Ngāti Apa

Thomas William Downes

Thomas William Downes was a Whanganui historian, ethnologist and writer with an immense love and respect for the Whanganui River, the people and wildlife, past and present, who lived within its valley. As a writer, he attempted to record as much as he could about the history of the Whanganui River, believing it would otherwise be lost.

2. Downes

T.W. Downes, circa 1910.  Unknown photographer. Ref: P/J/37

Born in Wellington, Downes moved to Bulls with his family in about 1874. He showed early interest in history and never lost his enthusiasm, although he made his living by other means. In 1910 he published a paper, “Early history of the Rangitikei and notes on the Ngati Apa” in the Transactions and Proceedings of the New Zealand Institute. This article reflected his work and interests while he was growing up in Bulls.

Downes had moved to Whanganui in 1898 with his wife Margaret. In 1921 he was appointed Supervisor of River Works and Ranger for Domain Lands for the Wanganui River Trust. His annual salary was £100. It is said that Downes knew the full length of the river better than any other European. He travelled up and down the river repeatedly, made friends and paid attention to the oral histories of tangata whenua. He documented a version of the early history of the Whanganui district in his book, Old Whanganui, published in 1915. He used the “h” in the Whanganui of the title, believing it to be the correct spelling of Whanganui dialect.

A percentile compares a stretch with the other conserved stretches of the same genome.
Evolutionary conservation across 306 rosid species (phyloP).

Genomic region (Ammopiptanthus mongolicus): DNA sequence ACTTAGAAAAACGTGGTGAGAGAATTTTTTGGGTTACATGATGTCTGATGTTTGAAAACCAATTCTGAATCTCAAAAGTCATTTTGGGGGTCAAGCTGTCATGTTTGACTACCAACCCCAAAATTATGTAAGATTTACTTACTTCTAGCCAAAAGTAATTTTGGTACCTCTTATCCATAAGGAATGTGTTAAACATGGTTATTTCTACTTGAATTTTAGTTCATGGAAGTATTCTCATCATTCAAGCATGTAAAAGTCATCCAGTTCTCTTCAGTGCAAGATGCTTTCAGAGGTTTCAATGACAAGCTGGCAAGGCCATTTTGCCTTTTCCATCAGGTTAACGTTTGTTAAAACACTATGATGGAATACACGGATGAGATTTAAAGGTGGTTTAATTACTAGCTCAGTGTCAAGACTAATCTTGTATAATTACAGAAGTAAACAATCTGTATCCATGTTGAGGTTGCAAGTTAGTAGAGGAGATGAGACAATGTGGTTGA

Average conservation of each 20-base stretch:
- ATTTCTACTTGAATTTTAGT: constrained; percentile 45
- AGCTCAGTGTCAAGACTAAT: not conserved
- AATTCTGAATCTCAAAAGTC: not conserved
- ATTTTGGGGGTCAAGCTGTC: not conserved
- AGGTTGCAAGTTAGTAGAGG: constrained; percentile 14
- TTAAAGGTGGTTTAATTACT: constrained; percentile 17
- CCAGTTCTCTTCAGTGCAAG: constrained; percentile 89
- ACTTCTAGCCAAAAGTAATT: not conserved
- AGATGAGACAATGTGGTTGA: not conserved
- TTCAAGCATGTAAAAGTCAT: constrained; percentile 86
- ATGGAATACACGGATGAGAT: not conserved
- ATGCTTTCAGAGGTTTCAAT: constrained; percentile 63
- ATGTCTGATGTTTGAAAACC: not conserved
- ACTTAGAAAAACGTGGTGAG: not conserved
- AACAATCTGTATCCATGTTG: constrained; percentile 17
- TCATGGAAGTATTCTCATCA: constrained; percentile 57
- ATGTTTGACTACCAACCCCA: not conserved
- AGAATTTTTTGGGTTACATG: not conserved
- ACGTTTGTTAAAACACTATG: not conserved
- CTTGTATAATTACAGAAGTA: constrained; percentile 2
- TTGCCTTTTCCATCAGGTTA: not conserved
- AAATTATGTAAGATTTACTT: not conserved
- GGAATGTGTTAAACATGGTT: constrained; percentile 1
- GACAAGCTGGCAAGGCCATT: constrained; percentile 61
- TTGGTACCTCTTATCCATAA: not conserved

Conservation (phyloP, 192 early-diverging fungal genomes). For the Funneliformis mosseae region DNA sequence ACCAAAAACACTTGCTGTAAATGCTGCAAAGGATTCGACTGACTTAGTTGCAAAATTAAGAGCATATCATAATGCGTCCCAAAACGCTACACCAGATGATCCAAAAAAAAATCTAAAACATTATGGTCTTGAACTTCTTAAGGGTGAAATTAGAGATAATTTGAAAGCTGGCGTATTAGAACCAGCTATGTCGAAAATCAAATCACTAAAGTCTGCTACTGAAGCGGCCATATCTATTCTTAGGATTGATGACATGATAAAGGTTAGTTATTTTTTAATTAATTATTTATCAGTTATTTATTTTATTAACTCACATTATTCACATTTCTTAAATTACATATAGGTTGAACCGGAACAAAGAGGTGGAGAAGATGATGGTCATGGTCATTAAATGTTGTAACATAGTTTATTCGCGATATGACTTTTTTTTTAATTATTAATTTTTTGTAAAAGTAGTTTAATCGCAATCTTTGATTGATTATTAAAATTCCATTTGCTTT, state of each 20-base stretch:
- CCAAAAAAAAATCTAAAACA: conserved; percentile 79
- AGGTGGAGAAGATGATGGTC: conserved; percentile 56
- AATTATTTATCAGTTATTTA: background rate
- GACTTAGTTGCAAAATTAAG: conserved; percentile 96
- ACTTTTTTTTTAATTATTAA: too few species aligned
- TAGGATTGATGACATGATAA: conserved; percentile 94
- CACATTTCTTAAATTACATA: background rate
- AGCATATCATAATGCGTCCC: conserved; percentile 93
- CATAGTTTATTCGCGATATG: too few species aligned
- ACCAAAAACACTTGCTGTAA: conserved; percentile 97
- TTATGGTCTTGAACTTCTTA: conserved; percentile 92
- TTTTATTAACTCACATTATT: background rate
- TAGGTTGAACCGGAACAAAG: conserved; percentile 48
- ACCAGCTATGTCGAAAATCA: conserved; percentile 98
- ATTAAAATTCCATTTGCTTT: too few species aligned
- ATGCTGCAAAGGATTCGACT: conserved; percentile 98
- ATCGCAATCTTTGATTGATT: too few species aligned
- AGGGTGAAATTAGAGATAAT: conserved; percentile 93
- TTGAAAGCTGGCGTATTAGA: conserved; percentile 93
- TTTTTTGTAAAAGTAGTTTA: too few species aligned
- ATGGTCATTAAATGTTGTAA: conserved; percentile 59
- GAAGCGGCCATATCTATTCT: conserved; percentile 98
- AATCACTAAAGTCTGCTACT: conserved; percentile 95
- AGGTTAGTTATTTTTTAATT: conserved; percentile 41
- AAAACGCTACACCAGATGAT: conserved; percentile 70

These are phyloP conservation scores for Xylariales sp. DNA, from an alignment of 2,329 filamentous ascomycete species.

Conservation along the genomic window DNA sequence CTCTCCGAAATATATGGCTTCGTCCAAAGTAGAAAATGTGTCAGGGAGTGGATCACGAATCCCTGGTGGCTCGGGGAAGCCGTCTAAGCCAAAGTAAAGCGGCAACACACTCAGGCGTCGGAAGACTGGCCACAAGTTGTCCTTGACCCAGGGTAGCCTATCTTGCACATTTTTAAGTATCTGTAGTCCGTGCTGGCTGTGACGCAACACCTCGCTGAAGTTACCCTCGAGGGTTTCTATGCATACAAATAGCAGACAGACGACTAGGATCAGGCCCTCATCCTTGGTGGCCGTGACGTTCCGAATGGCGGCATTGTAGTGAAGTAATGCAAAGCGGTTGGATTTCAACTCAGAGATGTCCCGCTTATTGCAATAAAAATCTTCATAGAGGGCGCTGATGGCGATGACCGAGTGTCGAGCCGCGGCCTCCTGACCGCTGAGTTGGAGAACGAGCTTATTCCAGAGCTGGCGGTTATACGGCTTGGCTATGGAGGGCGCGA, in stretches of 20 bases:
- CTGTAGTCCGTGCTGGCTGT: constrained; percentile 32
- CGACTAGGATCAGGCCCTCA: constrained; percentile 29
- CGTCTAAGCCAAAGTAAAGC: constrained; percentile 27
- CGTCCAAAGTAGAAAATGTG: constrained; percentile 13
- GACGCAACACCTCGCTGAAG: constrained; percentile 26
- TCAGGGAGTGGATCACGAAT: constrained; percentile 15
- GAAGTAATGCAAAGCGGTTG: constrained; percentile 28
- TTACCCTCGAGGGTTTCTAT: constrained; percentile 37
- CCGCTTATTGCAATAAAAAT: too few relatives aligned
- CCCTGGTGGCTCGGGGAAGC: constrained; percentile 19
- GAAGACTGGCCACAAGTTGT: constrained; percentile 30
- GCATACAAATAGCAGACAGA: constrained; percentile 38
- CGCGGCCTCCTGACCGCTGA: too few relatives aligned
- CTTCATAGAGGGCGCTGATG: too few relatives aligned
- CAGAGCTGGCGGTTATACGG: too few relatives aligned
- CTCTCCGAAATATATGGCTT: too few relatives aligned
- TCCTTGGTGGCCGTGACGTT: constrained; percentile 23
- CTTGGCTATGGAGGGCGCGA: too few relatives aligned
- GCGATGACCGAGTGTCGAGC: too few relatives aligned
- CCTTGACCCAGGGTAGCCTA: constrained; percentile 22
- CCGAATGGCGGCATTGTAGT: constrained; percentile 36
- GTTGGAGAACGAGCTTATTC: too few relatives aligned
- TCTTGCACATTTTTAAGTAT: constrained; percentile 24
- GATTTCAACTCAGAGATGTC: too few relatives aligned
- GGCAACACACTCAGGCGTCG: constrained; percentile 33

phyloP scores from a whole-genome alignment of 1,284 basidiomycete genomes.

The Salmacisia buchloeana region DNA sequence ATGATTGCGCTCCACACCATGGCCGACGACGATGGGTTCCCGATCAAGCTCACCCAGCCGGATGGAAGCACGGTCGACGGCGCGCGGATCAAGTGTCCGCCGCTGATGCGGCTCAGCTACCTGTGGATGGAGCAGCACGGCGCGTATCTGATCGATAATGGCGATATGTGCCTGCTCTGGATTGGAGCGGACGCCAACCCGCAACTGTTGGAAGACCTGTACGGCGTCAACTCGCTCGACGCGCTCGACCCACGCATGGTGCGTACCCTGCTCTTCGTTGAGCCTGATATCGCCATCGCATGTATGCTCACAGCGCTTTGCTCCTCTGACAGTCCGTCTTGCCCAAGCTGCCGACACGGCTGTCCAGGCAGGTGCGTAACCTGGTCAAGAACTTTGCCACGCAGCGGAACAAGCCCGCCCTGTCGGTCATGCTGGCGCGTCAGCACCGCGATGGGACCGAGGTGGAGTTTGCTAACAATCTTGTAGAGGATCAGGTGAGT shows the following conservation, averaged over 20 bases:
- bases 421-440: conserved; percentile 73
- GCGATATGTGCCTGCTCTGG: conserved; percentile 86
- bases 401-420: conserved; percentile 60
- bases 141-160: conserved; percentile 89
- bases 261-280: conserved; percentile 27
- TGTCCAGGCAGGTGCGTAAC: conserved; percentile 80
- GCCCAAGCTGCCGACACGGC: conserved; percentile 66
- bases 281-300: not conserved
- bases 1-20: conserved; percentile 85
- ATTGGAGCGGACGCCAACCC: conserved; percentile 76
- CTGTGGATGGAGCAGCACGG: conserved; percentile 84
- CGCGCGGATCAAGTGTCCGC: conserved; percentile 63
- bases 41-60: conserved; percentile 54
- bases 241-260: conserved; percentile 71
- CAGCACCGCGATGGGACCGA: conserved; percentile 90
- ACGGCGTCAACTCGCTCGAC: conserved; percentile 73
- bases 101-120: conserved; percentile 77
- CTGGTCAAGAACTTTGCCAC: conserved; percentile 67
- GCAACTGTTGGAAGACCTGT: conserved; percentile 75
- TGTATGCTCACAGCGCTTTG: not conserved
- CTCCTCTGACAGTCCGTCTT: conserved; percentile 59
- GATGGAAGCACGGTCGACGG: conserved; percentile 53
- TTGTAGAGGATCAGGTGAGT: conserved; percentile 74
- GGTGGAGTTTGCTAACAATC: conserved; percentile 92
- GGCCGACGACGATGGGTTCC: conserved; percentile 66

1. Expedition

 Thomas Downes on an expedition to inspect Wanganui River Trust works. Photographer: F J Denton, 1908
T W Downes is in the centre of the photograph with his feet dangling in the water.  Standing behind him is George Marriner, the Curator of the Wanganui Museum. On the far right is photographer Frank Denton, who took this image using a remote cable fitting so he could be in the photograph. The men were voyaging in a motorised canoe, the Stewart, owned by the Wanganui River Trust. Ref: UWR/S/219

This major work was followed in 1921 by his History and Guide to the Wanganui River. This publication, surprisingly, did not employ the “h”. A final book, River Ripplets, was published much later on in 1993.